Latest Oophorectomy Stories
LOS ANGELES, Feb. 23 /PRNewswire/ -- The onset of menopause signals the natural end of a woman's reproductive life. One of the first signs of menopause is a disruption in the menstrual cycle. Women may begin to notice that their menstrual cycle is unusually irregular.
Women who have recently been diagnosed with ovarian cancer or who are at a high risk for developing the disease may benefit from having their ovaries removed, said a gynecologic oncologist at Baylor College of Medicine.
Estrogen-only hormone replacement therapy (HRT) may increase the risk of developing asthma after the menopause, suggests a large scale study published ahead of print in the journal Thorax.
A menopause-cardiology consensus statement has called for direct action to prevent cardiovascular disease (CVD) in menopausal women.
For estrogen replacement to provide stroke protection, it likely must be given soon after levels drop because of menopause or surgical removal of the ovaries, scientists report in the Journal of Neuroscience.
Forty percent of women who have a high risk of breast cancer had risk-reducing mastectomies and 45 percent had ovaries removed, British researchers said. These surgeries are widely used by carriers of BRCA1 and BRCA2 gene mutations to reduce the risk for breast and ovarian cancer.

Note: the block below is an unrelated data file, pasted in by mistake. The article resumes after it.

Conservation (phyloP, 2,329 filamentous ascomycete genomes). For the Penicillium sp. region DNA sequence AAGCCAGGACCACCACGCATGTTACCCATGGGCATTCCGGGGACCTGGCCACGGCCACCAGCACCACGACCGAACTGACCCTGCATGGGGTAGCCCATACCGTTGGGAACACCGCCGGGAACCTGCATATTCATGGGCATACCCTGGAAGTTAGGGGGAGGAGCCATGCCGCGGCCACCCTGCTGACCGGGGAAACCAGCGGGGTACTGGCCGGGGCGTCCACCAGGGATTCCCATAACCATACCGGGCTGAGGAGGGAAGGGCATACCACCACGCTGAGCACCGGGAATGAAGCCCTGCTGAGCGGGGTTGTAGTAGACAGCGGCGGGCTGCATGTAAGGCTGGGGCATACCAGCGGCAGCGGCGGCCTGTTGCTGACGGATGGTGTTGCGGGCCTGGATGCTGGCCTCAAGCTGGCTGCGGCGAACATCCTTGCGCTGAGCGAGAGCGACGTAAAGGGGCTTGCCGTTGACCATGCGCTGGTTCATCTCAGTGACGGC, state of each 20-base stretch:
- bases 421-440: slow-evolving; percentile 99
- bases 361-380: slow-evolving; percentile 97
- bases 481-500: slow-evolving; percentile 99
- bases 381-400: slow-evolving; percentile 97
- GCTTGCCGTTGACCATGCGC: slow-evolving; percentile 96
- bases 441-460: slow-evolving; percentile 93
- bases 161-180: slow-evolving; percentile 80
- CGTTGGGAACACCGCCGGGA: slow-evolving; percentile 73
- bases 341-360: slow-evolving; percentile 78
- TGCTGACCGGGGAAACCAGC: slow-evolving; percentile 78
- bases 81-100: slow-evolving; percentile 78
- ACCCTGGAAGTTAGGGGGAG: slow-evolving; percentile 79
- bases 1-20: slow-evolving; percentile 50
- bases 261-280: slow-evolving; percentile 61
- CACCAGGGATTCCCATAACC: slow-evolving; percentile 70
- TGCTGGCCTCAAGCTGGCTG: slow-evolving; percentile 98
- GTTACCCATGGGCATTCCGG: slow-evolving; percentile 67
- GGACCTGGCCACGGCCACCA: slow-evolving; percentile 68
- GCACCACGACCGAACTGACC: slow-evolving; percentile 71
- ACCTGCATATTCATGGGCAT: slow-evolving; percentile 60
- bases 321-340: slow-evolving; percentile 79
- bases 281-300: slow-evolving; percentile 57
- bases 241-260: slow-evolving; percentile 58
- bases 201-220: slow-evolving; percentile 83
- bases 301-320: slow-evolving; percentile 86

Many women at high risk for breast or ovarian cancer are choosing to undergo surgery as a precautionary measure to decrease their cancer risk, according to a report in Cancer Epidemiology, Biomarkers & Prevention, a journal of the American Association for Cancer Research.
Women who have premature menopause because of medical interventions are at an increased risk of developing lung cancer, according to a new study published in the International Journal of Cancer.
In a study in rats, soy aglycons of isoflavone, a group of soybean constituent chemicals, promoted health during menopause, researchers in Taiwan said.
U.S. researchers seek to determine if women can reduce breast cancer risk via regular workouts. University of Pennsylvania School of Medicine researchers are building on evidence that reducing estrogen in the body reduces cancer risk and that estrogen levels drop in elite female athletes.
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